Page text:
Faculté des sciences

Postnatal development of the amygdala: A stereological study in macaque monkeys

Chareyron, Loïc J. ; Banta Lavenex, Pamela A. ; Amaral, David G. ; Lavenex, Pierre

In: The Journal of Comparative Neurology, 2012, p. -

Abnormal development of the amygdala has been linked to several neurodevelopmental disorders, including schizophrenia and autism. However, the postnatal development of the amygdala is not easily explored at the cellular level in humans. Here, we performed a stereological analysis of the macaque monkey amygdala in order to characterize the cellular changes underlying its normal structural... Plus

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    Summary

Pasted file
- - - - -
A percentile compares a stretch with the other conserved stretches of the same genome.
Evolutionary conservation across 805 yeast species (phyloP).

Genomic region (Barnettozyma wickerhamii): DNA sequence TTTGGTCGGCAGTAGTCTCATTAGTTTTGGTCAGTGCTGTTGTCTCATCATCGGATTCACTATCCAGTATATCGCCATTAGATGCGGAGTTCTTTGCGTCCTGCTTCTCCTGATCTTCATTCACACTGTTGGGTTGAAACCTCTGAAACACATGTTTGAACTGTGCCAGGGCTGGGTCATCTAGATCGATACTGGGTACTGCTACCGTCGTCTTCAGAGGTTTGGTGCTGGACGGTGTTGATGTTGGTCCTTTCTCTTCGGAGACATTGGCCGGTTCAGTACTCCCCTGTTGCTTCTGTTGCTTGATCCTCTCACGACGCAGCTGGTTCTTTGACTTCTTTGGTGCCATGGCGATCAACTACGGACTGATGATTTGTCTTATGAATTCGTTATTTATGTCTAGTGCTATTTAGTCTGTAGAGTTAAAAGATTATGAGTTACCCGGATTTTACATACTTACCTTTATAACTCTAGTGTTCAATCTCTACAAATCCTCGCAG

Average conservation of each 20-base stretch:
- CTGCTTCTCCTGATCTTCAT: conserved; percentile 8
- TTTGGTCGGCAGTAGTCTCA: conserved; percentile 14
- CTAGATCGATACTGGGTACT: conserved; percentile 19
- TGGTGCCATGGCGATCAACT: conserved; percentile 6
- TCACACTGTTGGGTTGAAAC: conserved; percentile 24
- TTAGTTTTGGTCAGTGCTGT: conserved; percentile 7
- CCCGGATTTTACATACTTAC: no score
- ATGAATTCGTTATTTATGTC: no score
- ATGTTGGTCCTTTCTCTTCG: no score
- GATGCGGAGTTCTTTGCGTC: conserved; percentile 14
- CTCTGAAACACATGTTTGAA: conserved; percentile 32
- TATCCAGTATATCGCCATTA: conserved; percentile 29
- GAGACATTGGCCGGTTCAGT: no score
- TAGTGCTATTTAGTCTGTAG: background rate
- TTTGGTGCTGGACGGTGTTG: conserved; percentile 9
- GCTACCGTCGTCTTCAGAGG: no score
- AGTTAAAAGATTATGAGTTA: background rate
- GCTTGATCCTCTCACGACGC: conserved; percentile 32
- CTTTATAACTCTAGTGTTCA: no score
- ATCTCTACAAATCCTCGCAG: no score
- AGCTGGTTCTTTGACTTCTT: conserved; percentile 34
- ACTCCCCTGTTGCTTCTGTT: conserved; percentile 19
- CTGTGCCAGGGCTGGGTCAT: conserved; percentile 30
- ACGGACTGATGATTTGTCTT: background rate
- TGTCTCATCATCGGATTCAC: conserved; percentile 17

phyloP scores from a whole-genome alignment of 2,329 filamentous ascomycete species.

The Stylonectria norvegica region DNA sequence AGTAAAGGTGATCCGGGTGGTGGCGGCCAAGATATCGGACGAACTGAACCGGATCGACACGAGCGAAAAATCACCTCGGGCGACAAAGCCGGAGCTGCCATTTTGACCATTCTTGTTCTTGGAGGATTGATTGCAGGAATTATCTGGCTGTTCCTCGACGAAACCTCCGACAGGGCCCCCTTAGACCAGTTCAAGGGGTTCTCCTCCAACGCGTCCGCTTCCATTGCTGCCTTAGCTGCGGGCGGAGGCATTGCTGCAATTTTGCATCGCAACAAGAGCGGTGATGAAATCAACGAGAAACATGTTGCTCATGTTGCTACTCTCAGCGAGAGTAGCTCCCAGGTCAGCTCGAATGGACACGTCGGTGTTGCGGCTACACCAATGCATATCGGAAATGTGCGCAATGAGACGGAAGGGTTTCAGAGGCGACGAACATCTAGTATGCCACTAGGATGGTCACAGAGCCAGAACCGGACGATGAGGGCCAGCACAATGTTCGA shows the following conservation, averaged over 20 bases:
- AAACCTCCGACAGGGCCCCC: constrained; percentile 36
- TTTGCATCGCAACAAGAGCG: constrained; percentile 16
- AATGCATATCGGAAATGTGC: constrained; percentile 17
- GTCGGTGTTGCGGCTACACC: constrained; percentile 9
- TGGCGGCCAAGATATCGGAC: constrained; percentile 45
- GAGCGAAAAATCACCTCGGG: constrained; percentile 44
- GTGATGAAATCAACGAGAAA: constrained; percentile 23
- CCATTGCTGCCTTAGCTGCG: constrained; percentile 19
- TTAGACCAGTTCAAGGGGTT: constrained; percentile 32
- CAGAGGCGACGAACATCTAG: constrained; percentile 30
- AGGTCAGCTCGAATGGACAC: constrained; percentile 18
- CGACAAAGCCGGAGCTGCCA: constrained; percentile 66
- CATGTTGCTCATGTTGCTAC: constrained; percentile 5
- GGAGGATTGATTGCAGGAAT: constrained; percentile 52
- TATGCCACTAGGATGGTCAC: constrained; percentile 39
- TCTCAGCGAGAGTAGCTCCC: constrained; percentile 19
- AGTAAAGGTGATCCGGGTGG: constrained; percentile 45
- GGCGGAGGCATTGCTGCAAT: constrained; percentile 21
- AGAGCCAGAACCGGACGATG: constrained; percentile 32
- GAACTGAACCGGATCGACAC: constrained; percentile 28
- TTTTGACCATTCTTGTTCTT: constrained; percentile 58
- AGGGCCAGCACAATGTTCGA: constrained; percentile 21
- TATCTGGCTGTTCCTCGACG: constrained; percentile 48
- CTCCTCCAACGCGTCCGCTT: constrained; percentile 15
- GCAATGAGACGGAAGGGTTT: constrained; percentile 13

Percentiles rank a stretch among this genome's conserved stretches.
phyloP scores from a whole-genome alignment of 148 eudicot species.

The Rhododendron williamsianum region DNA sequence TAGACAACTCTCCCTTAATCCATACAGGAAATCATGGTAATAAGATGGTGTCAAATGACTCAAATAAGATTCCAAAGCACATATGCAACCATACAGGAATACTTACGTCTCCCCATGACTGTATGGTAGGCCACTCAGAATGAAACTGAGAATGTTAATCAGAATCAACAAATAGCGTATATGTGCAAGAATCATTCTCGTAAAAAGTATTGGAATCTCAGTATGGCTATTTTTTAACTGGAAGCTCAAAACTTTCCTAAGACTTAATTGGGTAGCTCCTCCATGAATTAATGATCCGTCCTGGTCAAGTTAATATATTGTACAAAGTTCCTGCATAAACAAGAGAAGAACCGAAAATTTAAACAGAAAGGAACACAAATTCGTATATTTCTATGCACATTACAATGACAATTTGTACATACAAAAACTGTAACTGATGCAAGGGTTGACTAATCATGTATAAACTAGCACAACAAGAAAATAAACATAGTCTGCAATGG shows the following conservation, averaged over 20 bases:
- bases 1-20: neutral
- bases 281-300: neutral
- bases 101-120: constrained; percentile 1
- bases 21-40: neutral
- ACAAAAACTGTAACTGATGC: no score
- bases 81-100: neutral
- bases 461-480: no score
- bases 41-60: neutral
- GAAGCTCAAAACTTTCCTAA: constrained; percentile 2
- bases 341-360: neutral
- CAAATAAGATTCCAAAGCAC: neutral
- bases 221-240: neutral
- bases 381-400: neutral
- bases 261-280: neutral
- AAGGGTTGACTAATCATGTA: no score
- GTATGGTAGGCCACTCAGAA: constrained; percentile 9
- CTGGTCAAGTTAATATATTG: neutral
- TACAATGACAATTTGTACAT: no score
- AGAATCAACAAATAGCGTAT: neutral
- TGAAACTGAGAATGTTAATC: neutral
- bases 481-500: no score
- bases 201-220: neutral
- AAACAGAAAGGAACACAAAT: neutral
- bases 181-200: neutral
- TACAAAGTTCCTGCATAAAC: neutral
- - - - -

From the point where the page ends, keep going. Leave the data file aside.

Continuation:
Abnormal development of the amygdala has been linked to several neurodevelopmental disorders, including schizophrenia and autism. However, the postnatal development of the amygdala is not easily explored at the cellular level in humans. Here, we performed a stereological analysis of the macaque monkey amygdala in order to characterize the cellular changes underlying its normal structural development in primates. The lateral, basal and accessory basal nuclei exhibited the same developmental pattern, with a large increase in volume between birth and three months of age, followed by slower growth continuing beyond one year of age. In contrast, the medial nucleus was near adult size at birth. At birth, the volume of the central nucleus was half of the adult value; this nucleus exhibited significant growth even after one year of age. Neither neuronal soma size, nor neuron or astrocyte numbers changed during postnatal development. In contrast, oligodendrocyte numbers increased substantially, in parallel with an increase in amygdala volume, after three months of age. At birth, the paralaminar nucleus contained a large pool of immature neurons that gradually developed into mature neurons, leading to a late increase in the volume of this nucleus. Our findings revealed that distinct amygdala nuclei exhibit different developmental profiles and that the amygdala is not fully mature for some time postnatally. We identified different periods during which pathogenic factors might lead to the abnormal development of distinct amygdala circuits, which may contribute to different human neurodevelopmental disorders associated with alterations of amygdala structure and functions.